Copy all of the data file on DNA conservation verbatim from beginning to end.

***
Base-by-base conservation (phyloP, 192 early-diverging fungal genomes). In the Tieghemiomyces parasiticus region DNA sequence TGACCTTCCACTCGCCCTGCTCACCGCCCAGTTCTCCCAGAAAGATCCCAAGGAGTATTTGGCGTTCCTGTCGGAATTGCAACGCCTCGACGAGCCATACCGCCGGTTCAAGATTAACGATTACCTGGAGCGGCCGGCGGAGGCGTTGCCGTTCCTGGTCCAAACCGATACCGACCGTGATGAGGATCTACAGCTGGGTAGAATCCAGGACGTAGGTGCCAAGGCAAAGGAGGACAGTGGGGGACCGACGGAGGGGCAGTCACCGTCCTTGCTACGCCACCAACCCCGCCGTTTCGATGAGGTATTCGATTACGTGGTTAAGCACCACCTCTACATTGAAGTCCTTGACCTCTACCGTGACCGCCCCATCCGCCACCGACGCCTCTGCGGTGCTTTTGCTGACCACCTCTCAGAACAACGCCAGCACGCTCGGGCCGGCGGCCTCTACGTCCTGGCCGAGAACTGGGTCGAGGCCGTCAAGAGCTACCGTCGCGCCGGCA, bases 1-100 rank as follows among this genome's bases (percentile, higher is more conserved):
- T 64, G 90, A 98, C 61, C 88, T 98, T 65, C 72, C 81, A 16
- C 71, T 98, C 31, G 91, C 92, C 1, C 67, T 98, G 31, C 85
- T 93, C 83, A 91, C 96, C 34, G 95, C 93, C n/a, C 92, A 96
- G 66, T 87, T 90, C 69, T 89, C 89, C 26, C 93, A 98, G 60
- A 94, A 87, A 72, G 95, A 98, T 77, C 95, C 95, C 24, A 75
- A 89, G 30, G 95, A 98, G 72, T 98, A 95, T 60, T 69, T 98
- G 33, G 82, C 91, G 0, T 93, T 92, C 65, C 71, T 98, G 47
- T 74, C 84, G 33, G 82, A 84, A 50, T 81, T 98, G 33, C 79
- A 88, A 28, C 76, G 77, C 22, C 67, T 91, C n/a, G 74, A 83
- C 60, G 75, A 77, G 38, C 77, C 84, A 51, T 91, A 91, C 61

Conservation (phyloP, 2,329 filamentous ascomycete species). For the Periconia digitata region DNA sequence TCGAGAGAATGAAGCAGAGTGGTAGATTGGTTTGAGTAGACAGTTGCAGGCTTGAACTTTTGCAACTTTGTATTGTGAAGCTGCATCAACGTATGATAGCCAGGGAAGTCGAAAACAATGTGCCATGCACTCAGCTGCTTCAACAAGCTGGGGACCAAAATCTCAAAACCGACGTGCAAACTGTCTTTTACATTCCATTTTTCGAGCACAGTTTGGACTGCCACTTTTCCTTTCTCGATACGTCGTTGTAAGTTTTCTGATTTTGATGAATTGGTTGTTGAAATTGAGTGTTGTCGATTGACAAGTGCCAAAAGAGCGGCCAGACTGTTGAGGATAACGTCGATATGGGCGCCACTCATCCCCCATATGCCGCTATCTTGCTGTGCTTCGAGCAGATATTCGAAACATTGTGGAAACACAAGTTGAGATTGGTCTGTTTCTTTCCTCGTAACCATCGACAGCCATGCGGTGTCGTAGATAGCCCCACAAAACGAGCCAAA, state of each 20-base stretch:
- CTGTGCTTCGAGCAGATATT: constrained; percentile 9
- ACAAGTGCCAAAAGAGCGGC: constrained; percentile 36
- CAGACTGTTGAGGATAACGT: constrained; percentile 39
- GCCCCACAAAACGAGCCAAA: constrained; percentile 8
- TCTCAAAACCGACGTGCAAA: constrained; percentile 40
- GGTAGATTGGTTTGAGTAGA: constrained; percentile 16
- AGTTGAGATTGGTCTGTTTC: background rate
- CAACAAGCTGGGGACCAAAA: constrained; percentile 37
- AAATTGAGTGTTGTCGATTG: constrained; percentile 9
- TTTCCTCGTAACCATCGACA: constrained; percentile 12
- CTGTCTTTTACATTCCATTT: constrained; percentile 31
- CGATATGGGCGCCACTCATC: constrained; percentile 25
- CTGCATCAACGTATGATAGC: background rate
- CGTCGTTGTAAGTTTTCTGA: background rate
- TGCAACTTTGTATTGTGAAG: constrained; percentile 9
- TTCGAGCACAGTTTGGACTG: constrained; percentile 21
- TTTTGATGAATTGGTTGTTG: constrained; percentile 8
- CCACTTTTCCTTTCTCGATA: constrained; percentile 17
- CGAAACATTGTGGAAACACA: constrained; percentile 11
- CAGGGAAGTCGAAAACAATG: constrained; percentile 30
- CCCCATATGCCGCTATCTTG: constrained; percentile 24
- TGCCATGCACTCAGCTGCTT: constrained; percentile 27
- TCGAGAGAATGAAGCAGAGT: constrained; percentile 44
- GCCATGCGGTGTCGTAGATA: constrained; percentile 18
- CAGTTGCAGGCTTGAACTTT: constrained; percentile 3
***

Base-by-base conservation (phyloP, 192 early-diverging fungal genomes). In the Tieghemiomyces parasiticus region DNA sequence TGACCTTCCACTCGCCCTGCTCACCGCCCAGTTCTCCCAGAAAGATCCCAAGGAGTATTTGGCGTTCCTGTCGGAATTGCAACGCCTCGACGAGCCATACCGCCGGTTCAAGATTAACGATTACCTGGAGCGGCCGGCGGAGGCGTTGCCGTTCCTGGTCCAAACCGATACCGACCGTGATGAGGATCTACAGCTGGGTAGAATCCAGGACGTAGGTGCCAAGGCAAAGGAGGACAGTGGGGGACCGACGGAGGGGCAGTCACCGTCCTTGCTACGCCACCAACCCCGCCGTTTCGATGAGGTATTCGATTACGTGGTTAAGCACCACCTCTACATTGAAGTCCTTGACCTCTACCGTGACCGCCCCATCCGCCACCGACGCCTCTGCGGTGCTTTTGCTGACCACCTCTCAGAACAACGCCAGCACGCTCGGGCCGGCGGCCTCTACGTCCTGGCCGAGAACTGGGTCGAGGCCGTCAAGAGCTACCGTCGCGCCGGCA, bases 1-100 rank as follows among this genome's bases (percentile, higher is more conserved):
- T 64, G 90, A 98, C 61, C 88, T 98, T 65, C 72, C 81, A 16
- C 71, T 98, C 31, G 91, C 92, C 1, C 67, T 98, G 31, C 85
- T 93, C 83, A 91, C 96, C 34, G 95, C 93, C n/a, C 92, A 96
- G 66, T 87, T 90, C 69, T 89, C 89, C 26, C 93, A 98, G 60
- A 94, A 87, A 72, G 95, A 98, T 77, C 95, C 95, C 24, A 75
- A 89, G 30, G 95, A 98, G 72, T 98, A 95, T 60, T 69, T 98
- G 33, G 82, C 91, G 0, T 93, T 92, C 65, C 71, T 98, G 47
- T 74, C 84, G 33, G 82, A 84, A 50, T 81, T 98, G 33, C 79
- A 88, A 28, C 76, G 77, C 22, C 67, T 91, C n/a, G 74, A 83
- C 60, G 75, A 77, G 38, C 77, C 84, A 51, T 91, A 91, C 61

Conservation (phyloP, 2,329 filamentous ascomycete species). For the Periconia digitata region DNA sequence TCGAGAGAATGAAGCAGAGTGGTAGATTGGTTTGAGTAGACAGTTGCAGGCTTGAACTTTTGCAACTTTGTATTGTGAAGCTGCATCAACGTATGATAGCCAGGGAAGTCGAAAACAATGTGCCATGCACTCAGCTGCTTCAACAAGCTGGGGACCAAAATCTCAAAACCGACGTGCAAACTGTCTTTTACATTCCATTTTTCGAGCACAGTTTGGACTGCCACTTTTCCTTTCTCGATACGTCGTTGTAAGTTTTCTGATTTTGATGAATTGGTTGTTGAAATTGAGTGTTGTCGATTGACAAGTGCCAAAAGAGCGGCCAGACTGTTGAGGATAACGTCGATATGGGCGCCACTCATCCCCCATATGCCGCTATCTTGCTGTGCTTCGAGCAGATATTCGAAACATTGTGGAAACACAAGTTGAGATTGGTCTGTTTCTTTCCTCGTAACCATCGACAGCCATGCGGTGTCGTAGATAGCCCCACAAAACGAGCCAAA, state of each 20-base stretch:
- CTGTGCTTCGAGCAGATATT: constrained; percentile 9
- ACAAGTGCCAAAAGAGCGGC: constrained; percentile 36
- CAGACTGTTGAGGATAACGT: constrained; percentile 39
- GCCCCACAAAACGAGCCAAA: constrained; percentile 8
- TCTCAAAACCGACGTGCAAA: constrained; percentile 40
- GGTAGATTGGTTTGAGTAGA: constrained; percentile 16
- AGTTGAGATTGGTCTGTTTC: background rate
- CAACAAGCTGGGGACCAAAA: constrained; percentile 37
- AAATTGAGTGTTGTCGATTG: constrained; percentile 9
- TTTCCTCGTAACCATCGACA: constrained; percentile 12
- CTGTCTTTTACATTCCATTT: constrained; percentile 31
- CGATATGGGCGCCACTCATC: constrained; percentile 25
- CTGCATCAACGTATGATAGC: background rate
- CGTCGTTGTAAGTTTTCTGA: background rate
- TGCAACTTTGTATTGTGAAG: constrained; percentile 9
- TTCGAGCACAGTTTGGACTG: constrained; percentile 21
- TTTTGATGAATTGGTTGTTG: constrained; percentile 8
- CCACTTTTCCTTTCTCGATA: constrained; percentile 17
- CGAAACATTGTGGAAACACA: constrained; percentile 11
- CAGGGAAGTCGAAAACAATG: constrained; percentile 30
- CCCCATATGCCGCTATCTTG: constrained; percentile 24
- TGCCATGCACTCAGCTGCTT: constrained; percentile 27
- TCGAGAGAATGAAGCAGAGT: constrained; percentile 44
- GCCATGCGGTGTCGTAGATA: constrained; percentile 18
- CAGTTGCAGGCTTGAACTTT: constrained; percentile 3